The PARAMETER statement is a nonexecutable statement placed within the specification block, i.e., on top of the program unit (see Table 1.1). It is an important statement because it is used to permanently associate a variable name (to be taken as a program parameter) with a constant or with a constant arising from the execution of a constant expression. The PARAMETER statement takes the form: PARAMETER (p1=c1, p2=c2, p3=c3,...) where p1, p2, and p3 are parameters, and c1, c2, and c3 are constants or constant expressions. The parentheses en closing the parameter list are required in standard Fortran; however, they may be optional in some extensions. An example of a PARAMETER statement is: PARAMETER (PI=3.1416) Adhere to the following guidelines:
CHARACTER*(NC) ALPHA the character variable ALPHA has a maximum length of NC characters. The value of NC should be defined in the specification block, prior to the appearance of this statement (see next Section).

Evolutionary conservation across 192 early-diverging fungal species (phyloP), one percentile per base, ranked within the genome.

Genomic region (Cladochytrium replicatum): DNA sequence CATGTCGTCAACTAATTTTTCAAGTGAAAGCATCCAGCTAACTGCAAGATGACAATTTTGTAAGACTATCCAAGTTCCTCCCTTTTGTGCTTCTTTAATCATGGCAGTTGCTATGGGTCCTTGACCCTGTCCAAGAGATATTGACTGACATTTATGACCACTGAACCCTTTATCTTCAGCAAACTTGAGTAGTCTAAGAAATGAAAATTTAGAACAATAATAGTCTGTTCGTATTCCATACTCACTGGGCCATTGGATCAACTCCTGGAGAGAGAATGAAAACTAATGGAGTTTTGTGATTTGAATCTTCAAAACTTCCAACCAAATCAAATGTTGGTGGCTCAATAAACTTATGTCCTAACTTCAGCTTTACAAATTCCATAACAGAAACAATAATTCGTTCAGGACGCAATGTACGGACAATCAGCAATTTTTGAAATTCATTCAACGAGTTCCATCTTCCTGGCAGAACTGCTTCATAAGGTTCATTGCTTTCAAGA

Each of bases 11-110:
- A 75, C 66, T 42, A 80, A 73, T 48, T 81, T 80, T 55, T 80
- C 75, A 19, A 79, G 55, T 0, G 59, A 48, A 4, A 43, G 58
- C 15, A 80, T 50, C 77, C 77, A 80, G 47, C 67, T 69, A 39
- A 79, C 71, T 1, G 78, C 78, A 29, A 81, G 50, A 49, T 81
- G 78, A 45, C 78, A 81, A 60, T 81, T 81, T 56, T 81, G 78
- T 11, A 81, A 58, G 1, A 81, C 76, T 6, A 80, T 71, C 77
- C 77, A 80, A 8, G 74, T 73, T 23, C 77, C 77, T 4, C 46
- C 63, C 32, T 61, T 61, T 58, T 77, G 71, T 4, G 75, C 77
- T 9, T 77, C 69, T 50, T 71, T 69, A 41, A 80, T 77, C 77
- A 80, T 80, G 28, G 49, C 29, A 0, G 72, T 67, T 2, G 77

8.3 SEQUENCE OF STATEMENTS IN SPECIFICATION BLOCK
The required sequence of statements in the specification block is that which assures that all variable types are declared and all parameters are defined prior to their usage within the block. If this does not occur, errors will result during compilation or execution. For example: LOGICAL FLAG PARAMETER (FLAG=.TRUE.) PARAMETER (NC=10) CHARACTER*(NC) ALPHA10 PARAMETER (ALPHA10='ABCDEFGHIJ') PARAMETER (EX=2.71828,PI=3.1416) PARAMETER (PIO2=PI/2) As shown above: